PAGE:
In this report, a range of guest authors offer their reflections on the rich resources that spirituality can offer this most urgent of contemporary issues. (2022)
From 31 October to 13 November 2021, the world’s political leaders gathered in Glasgow for the United Nations 26th Conference of Parties, known more commonly as COP26.
Theos asked a range of climate professionals, activists, faith leaders, theologians, philosophers, and charity–workers to consider the climate crisis from a theological perspective, reflecting on the question: “What does theology have to offer the conversation around the climate crisis?”
Their responses were published on the Theos website over the course of COP26, and are gathered here with additional reflections from Ma. Alejandra Andrade Vinueza, Claire Foster–Gilbert, and Ian Christie. Each contribution focuses on a different element of the climate crisis, reflecting the rich resources that spirituality can offer this most urgent of contemporary issues.
In chapter one, the philosopher Jonathan Rowson considers why we might view the climate crisis as a spiritual issue at all, pointing to the deep “stuckness” of humanity, and the profound questions raised by our current predicament around the nature of love, death, and self. In chapter two, Hannah Malcolm reflects on the feelings of grief that more and more of us feel in response to climate breakdown, and the recognition that our emotions are not morally neutral, but can guide our understanding of what should be valued and what has already been lost.
Next, Ma. Alejandra Andrade Vinueza considers what we might learn from the indigenous theological traditions of the Ecuadorian Kichwa people, drawing on principles of relationality, common good, ‘enoughness’ and revelation to interrogate some of the mainstream assumptions of modern Western society – as well as noting the similarity between these themes and the wisdom of the Bible and the Christian moral tradition. In chapter four, Ben Ryan urges the West to rediscover moral courage, imagination, and hope that positive action is possible, especially reflecting on the most recent papal encyclicals as a basis for the “new settlement”.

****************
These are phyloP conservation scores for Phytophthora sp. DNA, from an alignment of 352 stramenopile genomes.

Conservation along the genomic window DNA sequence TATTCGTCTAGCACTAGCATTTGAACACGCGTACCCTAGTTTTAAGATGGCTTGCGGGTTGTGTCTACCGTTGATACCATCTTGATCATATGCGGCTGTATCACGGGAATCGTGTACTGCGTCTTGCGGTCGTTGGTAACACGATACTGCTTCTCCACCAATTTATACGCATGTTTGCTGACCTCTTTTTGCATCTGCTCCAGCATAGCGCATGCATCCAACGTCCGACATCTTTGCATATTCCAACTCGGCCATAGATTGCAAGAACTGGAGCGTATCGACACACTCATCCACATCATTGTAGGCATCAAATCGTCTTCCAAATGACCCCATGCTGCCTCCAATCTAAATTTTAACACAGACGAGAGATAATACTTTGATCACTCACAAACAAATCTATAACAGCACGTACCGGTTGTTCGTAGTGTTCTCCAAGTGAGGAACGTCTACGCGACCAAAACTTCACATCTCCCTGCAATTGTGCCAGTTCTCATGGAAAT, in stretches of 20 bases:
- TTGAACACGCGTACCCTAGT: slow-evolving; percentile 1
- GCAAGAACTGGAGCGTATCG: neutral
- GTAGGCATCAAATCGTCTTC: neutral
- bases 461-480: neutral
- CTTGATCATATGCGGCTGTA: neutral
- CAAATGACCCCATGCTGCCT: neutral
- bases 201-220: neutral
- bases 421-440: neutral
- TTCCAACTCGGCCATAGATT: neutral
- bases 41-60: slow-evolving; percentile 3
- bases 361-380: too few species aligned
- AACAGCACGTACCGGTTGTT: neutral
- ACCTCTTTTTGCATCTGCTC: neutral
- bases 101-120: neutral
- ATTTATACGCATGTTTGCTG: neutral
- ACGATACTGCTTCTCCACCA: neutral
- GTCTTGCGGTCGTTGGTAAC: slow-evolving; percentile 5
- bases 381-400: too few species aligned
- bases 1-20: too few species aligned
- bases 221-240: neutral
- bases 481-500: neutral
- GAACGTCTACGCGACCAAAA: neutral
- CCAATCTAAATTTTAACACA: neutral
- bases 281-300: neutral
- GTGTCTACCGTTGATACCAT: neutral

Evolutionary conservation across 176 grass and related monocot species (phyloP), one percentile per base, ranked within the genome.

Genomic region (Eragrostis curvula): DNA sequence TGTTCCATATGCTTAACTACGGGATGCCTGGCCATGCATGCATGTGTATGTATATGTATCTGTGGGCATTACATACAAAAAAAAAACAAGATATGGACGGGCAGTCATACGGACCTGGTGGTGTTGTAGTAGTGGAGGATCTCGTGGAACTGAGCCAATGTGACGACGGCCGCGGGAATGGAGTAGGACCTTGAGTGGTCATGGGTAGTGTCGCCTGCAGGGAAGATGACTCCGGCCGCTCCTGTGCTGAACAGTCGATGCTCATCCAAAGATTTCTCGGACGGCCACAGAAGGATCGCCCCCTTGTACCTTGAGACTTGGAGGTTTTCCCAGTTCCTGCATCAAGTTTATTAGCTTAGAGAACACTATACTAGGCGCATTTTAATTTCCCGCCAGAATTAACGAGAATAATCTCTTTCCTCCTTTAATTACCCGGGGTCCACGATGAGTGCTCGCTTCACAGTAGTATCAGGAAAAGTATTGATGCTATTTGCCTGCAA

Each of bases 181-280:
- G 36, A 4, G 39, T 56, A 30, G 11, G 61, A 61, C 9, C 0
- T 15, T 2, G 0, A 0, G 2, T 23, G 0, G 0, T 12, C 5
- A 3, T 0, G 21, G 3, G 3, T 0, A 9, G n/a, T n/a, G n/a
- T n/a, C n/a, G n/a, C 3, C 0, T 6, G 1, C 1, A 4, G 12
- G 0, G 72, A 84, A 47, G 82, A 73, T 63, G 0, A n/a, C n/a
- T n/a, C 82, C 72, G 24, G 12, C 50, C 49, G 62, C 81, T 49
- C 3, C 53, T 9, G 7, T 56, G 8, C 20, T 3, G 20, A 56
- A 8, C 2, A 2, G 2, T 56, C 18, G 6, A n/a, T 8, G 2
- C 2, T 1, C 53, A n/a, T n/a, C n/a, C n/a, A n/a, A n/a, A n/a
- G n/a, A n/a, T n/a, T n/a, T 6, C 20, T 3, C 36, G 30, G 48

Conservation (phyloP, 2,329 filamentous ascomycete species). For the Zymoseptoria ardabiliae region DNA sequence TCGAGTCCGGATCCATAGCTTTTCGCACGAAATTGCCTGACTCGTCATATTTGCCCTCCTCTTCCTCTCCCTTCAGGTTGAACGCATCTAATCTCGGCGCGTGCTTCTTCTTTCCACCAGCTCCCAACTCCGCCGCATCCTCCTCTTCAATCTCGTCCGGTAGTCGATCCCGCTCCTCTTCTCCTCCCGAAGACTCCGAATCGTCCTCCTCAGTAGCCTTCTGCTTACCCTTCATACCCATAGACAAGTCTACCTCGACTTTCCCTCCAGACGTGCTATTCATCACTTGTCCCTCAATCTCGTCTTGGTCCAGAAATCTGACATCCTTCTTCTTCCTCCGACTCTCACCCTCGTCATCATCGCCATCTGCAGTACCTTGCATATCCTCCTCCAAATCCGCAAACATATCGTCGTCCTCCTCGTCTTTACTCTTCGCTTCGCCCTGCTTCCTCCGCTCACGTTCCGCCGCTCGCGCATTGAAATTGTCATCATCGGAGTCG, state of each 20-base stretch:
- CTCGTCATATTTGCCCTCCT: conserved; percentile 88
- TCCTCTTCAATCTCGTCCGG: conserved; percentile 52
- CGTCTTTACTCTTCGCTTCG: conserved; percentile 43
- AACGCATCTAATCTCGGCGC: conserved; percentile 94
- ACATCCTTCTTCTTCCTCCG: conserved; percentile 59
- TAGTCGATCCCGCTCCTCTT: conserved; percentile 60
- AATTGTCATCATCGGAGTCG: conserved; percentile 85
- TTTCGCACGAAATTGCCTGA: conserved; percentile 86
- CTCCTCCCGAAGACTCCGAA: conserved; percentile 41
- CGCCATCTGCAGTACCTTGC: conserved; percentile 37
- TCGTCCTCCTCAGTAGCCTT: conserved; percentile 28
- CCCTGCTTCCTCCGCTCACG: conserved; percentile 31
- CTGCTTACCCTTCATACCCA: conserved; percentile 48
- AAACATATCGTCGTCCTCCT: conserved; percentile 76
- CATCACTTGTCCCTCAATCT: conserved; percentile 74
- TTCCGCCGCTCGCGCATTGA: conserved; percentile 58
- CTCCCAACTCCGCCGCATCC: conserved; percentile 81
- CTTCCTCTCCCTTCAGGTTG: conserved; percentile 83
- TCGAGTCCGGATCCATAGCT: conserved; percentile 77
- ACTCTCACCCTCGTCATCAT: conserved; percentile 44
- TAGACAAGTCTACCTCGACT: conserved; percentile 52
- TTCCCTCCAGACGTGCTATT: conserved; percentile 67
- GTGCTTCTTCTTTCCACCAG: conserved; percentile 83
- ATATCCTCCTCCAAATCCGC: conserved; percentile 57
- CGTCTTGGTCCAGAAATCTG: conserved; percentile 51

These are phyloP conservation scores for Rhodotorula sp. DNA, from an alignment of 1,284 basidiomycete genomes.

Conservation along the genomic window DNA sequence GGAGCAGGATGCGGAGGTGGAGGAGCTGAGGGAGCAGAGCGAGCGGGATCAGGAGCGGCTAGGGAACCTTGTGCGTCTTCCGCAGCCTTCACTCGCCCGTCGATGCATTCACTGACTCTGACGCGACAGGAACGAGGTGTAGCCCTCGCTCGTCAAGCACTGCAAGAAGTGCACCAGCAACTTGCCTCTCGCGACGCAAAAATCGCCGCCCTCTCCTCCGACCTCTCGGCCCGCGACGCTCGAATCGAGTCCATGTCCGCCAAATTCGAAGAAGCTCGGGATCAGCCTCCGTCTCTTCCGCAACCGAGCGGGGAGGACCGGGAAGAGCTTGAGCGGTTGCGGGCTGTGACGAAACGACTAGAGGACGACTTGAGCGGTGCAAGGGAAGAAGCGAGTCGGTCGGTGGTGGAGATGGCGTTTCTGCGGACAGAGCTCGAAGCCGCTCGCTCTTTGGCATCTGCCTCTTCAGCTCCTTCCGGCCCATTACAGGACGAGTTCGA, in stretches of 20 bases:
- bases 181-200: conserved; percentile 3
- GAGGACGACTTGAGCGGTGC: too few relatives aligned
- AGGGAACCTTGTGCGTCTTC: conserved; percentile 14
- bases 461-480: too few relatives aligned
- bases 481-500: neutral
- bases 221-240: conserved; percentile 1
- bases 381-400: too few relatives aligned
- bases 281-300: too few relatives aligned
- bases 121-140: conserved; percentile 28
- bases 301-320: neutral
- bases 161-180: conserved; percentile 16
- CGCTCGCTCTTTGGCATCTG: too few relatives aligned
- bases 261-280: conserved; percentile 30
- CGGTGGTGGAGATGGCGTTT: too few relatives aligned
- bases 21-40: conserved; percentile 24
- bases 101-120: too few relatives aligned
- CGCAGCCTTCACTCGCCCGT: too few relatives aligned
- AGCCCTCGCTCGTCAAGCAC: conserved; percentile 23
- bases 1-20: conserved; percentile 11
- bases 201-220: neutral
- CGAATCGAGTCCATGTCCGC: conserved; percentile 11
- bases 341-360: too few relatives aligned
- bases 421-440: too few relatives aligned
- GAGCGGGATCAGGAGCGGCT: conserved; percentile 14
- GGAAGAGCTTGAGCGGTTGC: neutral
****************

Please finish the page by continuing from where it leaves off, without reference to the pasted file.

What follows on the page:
He is followed in chapter five by Clark Buys, considering the rich potential of the Bible to create communities of accountability that motivate and mobilise ensuring creation care – and in chapter six by David Nussbaum, reflecting on what a biblical vision of creation care might teach us today.
In chapter seven, Rachel Lampard draws our attention back to the shortcomings of Global North assumptions to learn from the local perspectives of Pacific Islanders, while in chapter eight Alastair McIntosh considers how we might tackle the excesses of consumerism which lie at the root of the problem.
In chapter nine, Ian Christie considers the nature of the climate predicament and why it is so hard to face and act upon, and notes the scale of the political challenge ahead, particularly in the United States of America. In chapter ten, Martin Palmer reminds us that faith groups earn their legitimacy to speak through practical engagement too, as one the largest investor groups on the planet. In chapter eleven, Claire Foster–Gilbert reflects the progress made at COP26, what is still required, and the power of asking for help.
Finally, in the conclusion, Madeleine Pennington considers what sort of leadership might be asked of us all, as we tackle the formidable challenges ahead.
You can download the report here
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